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November 06, 2012
Revision to "regulated NSR pollutant" definition

In an action intended to correct an inadvertent requirement included in the 2008 particulate matter (PM)-2.5 new source review (NSR) implementation rule, the EPA has issued an amendment to revise the definition of regulated NSR pollutant by clarifying when condensable PM should be measured. 

Condensable PM is not directly emitted as a solid or liquid at the stack.  Instead, following discharge from the stack, gaseous emissions, such as sulfuric acid mist, ammonium sulfate, and certain metal vapors, condense upon cooling and dilution in the ambient air to form solid or liquid particles.   

Under the 2008 definition, state and local agencies and the regulated community were required to include the condensable PM fraction in all measurements of particulate matter emissions, PM-10 emissions, and PM-2.5 emissions. 

Particulate matter emissions

The latest action specifically addresses the condensable PM fraction in particulate matter emissions, a term that includes particles that are significantly larger than either PM-2.5 or PM-10 and are used primarily to measure compliance with EPA’s existing New Source Performance Standards (NSPS) for PM.  The EPA states that the amount of particulate matter emissions that a source has the potential to emit is not intended to be used for determining whether an area can attain or maintain either of the existing sets of National Ambient Air Quality Standards (NAAQS) for particle pollution (i.e., PM-2.5 and PM-10).  The Agency elaborates:

“PM-10 emissions and PM-2.5 emissions are regulated as criteria pollutants (that is, under the portion of the definition of regulated NSR pollutant that refers to ‘[a]ny pollutant for which a national ambient air quality standard has been promulgated…’), and are required to include the condensable PM fraction emitted by a source.

“By contrast, particulate matter emissions are regulated as a non-criteria pollutant under the portion of the definition that refers to ‘[a]ny pollutant that is subject to any standard promulgated under section 111 of the Act,’ where the condensable PM fraction generally is not required to be included in measurements to determine compliance with standards of performance for PM.”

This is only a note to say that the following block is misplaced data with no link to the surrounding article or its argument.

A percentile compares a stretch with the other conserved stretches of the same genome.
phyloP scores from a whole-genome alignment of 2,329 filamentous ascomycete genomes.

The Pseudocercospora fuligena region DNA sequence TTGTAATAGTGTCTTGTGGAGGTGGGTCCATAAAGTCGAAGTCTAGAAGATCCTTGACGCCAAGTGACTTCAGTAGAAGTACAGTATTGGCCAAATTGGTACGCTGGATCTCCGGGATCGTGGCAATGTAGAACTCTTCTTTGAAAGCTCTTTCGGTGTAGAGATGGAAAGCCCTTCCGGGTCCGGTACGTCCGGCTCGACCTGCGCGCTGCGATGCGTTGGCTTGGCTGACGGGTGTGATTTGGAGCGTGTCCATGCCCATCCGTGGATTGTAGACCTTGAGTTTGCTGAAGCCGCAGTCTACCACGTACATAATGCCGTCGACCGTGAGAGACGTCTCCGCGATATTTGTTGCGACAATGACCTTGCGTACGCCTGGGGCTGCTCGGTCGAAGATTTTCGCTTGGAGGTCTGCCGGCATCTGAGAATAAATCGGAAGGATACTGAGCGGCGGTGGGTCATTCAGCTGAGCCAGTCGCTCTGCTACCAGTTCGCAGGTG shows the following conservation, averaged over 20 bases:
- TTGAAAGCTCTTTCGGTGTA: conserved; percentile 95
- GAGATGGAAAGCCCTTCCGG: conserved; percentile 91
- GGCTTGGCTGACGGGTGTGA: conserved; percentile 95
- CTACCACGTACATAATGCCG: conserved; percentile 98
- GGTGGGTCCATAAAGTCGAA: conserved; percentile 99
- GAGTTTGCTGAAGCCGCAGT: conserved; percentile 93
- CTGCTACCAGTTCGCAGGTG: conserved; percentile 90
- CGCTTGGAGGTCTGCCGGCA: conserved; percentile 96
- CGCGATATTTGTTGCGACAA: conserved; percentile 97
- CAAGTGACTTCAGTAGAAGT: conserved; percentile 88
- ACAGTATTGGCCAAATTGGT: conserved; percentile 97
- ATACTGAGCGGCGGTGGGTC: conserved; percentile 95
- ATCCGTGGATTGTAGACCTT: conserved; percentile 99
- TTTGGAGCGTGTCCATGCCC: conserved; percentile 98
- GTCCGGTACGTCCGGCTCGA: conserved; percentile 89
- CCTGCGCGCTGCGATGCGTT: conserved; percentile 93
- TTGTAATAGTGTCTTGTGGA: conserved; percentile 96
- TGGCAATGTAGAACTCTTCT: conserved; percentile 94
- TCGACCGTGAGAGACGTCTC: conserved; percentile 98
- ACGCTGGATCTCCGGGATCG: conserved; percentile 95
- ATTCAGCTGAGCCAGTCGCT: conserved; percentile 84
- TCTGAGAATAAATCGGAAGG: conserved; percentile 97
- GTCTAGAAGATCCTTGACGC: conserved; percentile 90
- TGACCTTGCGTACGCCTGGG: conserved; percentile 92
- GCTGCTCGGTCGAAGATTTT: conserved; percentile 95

Accordingly, the new rule removes the general requirement in the definition of regulated NSR pollutant to include condensable PM when measuring particulate matter emissions in the context of the Prevention of Significant Deterioration (PSD) and NSR regulations.

Other regulations

The EPA states that the rule preserves the requirement in some cases to count the condensable PM fraction with regard to PM emissions.  The first case is for a source that is subject to an NSPS for which the condensable PM fraction must be included in the determination of compliance with the standard of performance for PM.  The second case is where the applicable state implementation plan already requires that the condensable PM fraction be included in the measurement of PM emissions.   The third case is where a source that emits PM emissions is not subject to an NSPS, but is required by the reviewing authority to include the condensable PM fraction.

Click here to read EPA’s final rule amending the definition of regulated NSR pollutant with regard to condensable particulate matter.

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